A Barge is Born

For several decades the Zidell Marine Corporation has resided close to downtown Portland. It is now adjacent to Oregon Health Sciences University’s sparkling fresh South Waterfront campus. I like this picture that shows the rusty old crane next to the modern tram structure:IMG_2814

Zidell’s has specialized in building barges since the 1960’s. Now it is wrapping up the barge business and will turn its focus on developing the 30+ acres of waterfront property where the barge operation sits. The last barge to ever be built by Zidell’s – number 277 – was launched on Friday, June 16, and many community members were invited to view the spectacle. Visitors were greeted in this huge building:



Industry and elegance, juxtaposed.


Hints of more typical uses of the building.


Relic from a (somewhat) bygone era.


Old shelves, probably tidied up for the occasion.

After a few minutes, visitors were invited to walk down to the barge to watch as it was launched into the Willamette River:


Visitors walked the path to the barge.


Walking toward the river. The big black thing in this picture is the barge.


Walking under an enormous blue crane.


This picture showing workers underneath the barge provides a sense of its size.


An ensemble from the Oregon Symphony Orchestra played the Star Spangled Banner and more.


The press was everywhere.


The white platform is where the mayor and others gave speeches, blessings, and where Charlene Zidell christened the barge with a bottle of champagne.

When the speeches were done, the blessings had been given (thank you for the beautiful words, Rabbi), and the champagne had been cracked over the bow, the moment for the launch was at hand. Camera phones were set to record the big-as-a-skyscraper barge sliding down the ramp and splashing into the water. People waited and waited, but the barge did not budge.


Waiting. As long as we’re waiting, here’s an interesting fact: “Double Hull” means the vessel has inner and outer hulls, with three feet space between the hulls on the sides and five feet of space on the bottom.


A half-dozen tugboats were waiting to “catch” the barge.


Still waiting.


The media folks brought in their drones because their batteries were running low.


Worker waiting.

We heard a sound like metal hitting metal. I imagined someone striking the bow with a hammer to give it a nudge – ha! After about 45 minutes of waiting, an announcement came over the loudspeaker: the barge was “reluctant” to leave, they were working on the problem, and meanwhile we were invited back into the building for lunch.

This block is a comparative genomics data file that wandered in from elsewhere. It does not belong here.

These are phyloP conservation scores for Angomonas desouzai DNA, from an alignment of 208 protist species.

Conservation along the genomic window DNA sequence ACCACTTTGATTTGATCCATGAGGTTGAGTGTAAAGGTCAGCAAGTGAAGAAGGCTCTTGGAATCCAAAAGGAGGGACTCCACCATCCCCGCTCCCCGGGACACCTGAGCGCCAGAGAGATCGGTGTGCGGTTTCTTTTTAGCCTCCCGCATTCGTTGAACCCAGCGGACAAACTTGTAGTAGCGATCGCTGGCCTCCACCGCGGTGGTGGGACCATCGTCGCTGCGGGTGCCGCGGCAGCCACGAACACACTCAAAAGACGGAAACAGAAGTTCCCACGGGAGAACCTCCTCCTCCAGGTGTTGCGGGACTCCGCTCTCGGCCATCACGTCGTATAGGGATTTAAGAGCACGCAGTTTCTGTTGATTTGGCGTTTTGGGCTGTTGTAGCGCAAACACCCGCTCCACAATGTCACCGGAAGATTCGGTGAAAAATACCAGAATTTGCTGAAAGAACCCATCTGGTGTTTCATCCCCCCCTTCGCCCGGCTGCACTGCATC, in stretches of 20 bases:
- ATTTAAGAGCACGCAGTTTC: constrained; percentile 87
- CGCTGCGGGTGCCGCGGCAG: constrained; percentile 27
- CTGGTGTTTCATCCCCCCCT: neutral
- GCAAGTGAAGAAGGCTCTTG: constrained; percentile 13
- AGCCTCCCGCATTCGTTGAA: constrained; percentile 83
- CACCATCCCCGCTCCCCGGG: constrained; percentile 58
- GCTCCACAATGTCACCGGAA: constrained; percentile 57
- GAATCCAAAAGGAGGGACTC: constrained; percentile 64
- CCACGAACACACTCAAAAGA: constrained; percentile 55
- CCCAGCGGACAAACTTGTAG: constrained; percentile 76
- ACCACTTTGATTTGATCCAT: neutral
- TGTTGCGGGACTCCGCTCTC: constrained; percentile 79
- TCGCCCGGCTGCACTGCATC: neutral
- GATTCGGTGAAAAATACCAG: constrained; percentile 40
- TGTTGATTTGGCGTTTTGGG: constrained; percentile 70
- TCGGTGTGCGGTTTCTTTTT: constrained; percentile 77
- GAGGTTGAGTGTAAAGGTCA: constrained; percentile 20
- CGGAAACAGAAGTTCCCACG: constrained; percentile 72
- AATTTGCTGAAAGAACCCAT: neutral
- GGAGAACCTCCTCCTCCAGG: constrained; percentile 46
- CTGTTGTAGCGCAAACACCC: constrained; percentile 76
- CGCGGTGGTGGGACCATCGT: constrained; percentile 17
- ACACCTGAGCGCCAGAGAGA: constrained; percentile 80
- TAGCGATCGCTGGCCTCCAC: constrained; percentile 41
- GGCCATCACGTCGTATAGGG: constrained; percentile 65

We were greeted at the building entrance with a “sculpture” of the barge:


Barge cake!


Wonderful food, and vegans were not forgotten!

After lunch I went to the OHSU tower next door to charge my phone and continue the barge watch.


View from above: the large black object at the right edge of the picture is the barge.

I returned to the barge at about 3:14 p.m., luckily just in time to see it slide gently into the river. A barge was born. The tugboats caught it because it cannot sail under its own power at this point.


Now there was only space where the barge had been. Clean up began right away:


Birth of a barge. Not something you see every day.


The tugboats gathered around the new barge.

Thank you, Zidell, for hosting a fascinating afternoon.

IMG_2997A few facts about this barge:

  • It will carry petroleum products between Alaska and the US West Coast.
  • For now, it goes by the name Zidell Marine 277. It will be given a different name when it is paired with another barge.
  • It is 421 feet, six inches long, and 76 feet 8 inches wide.
  • Its gross weight is 3,400 tons.
  • The cargo capacity is 80,000 barrels.
  • A link to video of the launch:

Safe journeys.


4 responses to “A Barge is Born

  1. Thanx for a visual of the ‘birthing of a barge!’

  2. End of an era. One of my first memories of Portland was riding in my folks 41 chevy in 1942 Crossing steel bridge and seeing the Willamette river lined with military ships apparently being outfitted for sea.

    Shipbuilding ends, Shop salvaging ends, Barge building ends,timber economy slows, high tech flourishes. What will the future bring for our grandchildren.

  3. What a wonderful memory you shared here, Don. Dramatic cultural change happens so fast that it’s hard to grasp. People of our generation are probably the last to see the nobility of industrial America as you described seeing it as a child. Thanks.

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